In very broad terms the laws of God are encapsulated in the commandments. Awe and reverence to the creative force which assembled the universe and all that dwells within, coupled with a true respect for others, is the basis upon which communities and individuals alone can flourish. Love God and love your neighbour in the succinct language of the New Testament.
Perhaps these are not so much laws, as standards to which we should aspire; or rather the necessary conditions to be fulfilled in order that life is complete and satisfying.
If there is no awe and wonder, life becomes empty and meaningless. The wonder of creation, the interdependency of one life upon another and of both upon their environment is a source of astonishment. The vastness of the universe and the structural intricacy of minute organisms both bespeak of creative powers beyond our comprehension. It is not by the imposition of external laws that we feel compelled to bow before such awesome power – to fall and worship – but because by failing to do so our life is incomplete.
Our indifference to, or our hatred of, our fellow beings is not a crime to be punished by a sentence pronounced by a vengeful God. Such attitudes and behaviour are punished, if punishment is the correct word, by what we suffer as a consequence. That is, at best a stunted growth as an individual, and at worst unhappiness and despair. The judge is within us. We sentence ourselves, we restrict our own liberty, confine our own freedom.
The God of the Old Testament, with his fearsome rages, his readiness to call to account, his punishments, was in many ways an easier option than concept of self-judgement. It removed personal responsibility by imposing an framework of acceptable behaviour which the individual either accepted or suffered the consequences.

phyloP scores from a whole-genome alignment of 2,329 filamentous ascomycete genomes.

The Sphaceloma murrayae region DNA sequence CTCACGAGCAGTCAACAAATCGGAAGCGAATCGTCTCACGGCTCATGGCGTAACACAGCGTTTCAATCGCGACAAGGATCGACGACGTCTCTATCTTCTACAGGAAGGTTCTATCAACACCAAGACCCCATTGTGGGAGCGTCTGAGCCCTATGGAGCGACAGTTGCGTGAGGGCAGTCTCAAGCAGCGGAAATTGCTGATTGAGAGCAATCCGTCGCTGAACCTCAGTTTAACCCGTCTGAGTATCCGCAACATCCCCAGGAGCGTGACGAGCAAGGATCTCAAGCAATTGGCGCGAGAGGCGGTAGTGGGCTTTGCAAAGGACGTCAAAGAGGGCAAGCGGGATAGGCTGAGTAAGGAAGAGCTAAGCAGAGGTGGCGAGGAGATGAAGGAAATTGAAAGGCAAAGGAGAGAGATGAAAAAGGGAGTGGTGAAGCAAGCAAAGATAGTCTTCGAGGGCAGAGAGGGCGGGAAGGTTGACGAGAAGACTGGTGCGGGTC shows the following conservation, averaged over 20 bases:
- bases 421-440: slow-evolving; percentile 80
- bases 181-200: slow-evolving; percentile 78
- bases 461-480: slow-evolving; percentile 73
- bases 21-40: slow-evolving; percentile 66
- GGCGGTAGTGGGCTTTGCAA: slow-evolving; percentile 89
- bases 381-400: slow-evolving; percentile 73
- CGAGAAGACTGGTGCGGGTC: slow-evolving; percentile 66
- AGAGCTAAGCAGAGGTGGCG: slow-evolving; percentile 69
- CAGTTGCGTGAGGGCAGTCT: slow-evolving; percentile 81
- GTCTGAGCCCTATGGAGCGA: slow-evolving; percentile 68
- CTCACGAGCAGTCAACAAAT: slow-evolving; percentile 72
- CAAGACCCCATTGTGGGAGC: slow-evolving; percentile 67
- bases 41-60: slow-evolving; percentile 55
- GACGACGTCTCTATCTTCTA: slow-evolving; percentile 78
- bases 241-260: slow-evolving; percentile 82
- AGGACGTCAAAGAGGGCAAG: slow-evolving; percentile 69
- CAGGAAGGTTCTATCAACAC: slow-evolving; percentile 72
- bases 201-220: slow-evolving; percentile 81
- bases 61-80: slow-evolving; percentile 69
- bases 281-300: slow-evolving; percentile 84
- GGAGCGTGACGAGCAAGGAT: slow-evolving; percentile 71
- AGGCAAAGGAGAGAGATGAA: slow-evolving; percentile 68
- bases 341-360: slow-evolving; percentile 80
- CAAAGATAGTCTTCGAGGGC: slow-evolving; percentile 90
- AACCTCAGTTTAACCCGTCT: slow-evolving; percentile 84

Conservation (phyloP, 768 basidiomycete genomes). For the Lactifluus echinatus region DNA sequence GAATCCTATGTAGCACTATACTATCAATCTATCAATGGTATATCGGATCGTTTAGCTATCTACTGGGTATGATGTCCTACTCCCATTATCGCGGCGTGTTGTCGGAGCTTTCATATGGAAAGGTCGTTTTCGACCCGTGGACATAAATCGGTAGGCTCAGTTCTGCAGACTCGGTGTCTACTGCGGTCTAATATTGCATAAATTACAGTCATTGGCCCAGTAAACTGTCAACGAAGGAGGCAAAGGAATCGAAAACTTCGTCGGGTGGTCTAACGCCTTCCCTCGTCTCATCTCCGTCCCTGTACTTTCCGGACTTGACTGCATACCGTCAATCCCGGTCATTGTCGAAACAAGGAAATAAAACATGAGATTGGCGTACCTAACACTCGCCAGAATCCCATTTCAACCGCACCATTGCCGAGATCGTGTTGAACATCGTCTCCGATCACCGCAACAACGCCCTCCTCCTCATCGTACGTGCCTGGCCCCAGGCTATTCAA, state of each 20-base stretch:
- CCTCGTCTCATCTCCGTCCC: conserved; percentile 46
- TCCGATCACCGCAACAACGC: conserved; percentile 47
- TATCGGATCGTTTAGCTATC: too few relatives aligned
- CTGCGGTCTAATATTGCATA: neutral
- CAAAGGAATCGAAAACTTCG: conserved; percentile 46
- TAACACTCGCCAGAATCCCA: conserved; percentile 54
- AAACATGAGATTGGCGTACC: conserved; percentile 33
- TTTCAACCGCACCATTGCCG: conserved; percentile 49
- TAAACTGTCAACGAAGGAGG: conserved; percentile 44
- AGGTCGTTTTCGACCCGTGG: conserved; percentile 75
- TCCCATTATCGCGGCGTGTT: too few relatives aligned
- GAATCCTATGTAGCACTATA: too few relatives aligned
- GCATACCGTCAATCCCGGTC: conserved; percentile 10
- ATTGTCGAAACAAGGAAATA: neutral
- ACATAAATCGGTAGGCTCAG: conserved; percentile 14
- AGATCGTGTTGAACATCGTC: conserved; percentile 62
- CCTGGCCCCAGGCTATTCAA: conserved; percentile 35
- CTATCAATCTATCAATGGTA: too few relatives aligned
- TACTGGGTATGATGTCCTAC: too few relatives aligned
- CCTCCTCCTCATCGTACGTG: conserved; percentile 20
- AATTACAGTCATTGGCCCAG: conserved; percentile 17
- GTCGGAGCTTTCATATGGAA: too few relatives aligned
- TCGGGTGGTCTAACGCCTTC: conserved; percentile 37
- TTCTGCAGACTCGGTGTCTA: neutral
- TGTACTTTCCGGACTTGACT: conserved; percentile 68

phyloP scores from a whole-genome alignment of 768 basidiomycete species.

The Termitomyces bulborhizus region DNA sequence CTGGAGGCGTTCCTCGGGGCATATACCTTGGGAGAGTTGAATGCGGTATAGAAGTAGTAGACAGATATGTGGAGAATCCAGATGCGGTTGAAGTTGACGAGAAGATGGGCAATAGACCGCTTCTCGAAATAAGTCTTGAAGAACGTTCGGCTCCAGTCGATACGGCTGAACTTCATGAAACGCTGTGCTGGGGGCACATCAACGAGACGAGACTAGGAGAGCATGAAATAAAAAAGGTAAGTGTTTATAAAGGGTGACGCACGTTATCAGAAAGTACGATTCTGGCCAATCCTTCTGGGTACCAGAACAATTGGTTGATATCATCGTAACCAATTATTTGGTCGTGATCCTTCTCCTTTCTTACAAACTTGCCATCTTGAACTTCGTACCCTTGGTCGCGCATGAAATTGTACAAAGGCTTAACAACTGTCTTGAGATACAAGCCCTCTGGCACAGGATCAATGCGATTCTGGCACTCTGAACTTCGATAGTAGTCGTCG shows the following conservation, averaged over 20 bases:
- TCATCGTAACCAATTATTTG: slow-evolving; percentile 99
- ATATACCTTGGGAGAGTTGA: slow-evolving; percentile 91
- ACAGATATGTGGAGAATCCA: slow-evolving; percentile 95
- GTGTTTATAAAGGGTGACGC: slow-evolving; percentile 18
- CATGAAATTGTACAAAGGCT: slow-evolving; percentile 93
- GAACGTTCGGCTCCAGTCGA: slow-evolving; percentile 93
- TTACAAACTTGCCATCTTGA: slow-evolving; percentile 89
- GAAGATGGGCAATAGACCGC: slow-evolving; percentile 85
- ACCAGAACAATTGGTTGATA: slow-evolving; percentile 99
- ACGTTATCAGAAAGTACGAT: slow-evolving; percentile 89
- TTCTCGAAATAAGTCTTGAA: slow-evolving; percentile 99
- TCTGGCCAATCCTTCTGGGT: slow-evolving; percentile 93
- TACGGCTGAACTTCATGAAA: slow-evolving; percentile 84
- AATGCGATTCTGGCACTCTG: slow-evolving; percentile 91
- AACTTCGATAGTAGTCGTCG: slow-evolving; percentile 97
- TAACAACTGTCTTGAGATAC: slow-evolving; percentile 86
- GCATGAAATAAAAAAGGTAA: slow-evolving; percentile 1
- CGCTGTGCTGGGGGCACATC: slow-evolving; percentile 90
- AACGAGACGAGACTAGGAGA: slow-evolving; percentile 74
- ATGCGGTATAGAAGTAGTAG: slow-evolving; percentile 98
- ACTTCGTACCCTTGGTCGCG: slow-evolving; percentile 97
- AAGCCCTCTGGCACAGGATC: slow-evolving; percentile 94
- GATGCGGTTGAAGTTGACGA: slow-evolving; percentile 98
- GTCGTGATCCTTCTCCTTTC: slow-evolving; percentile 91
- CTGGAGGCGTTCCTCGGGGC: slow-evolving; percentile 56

“To thine own self be true” is not to move away from an acceptance of God but to move nearer to it. It implies a measure of maturity, of responsibility, of trust.
If a child behaves badly, the greatest punishment is often a recognition that some-one he or she loves, perhaps a mother or father, has been made unhappy by the fall from grace. The parent does not cease to love the child, but has been upset by what has happened. The punishment is self-inflicted, remorse brings the situation back to normal.
So it is with God. Our sins do not bring thunderbolts from on high, or fire and brimstone down upon our heads. If we love God then the realisation of our misdemeanours is its own discipline. The subsequent unhappiness is relieved as and when we reconcile ourselves with God.
I do not believe all is stored up for a future day of judgement. We judge our selves continuously, and the extent of our contentment is proportionate to the margins of our errors.
C.J. Rosling 28 January 1995
Fulwood January 1995
Mexborough August 1995
Hucklow March 1996; June 2001
Chesterfield March 1995
Doncaster June 1997
St Patricks day 17 March 2019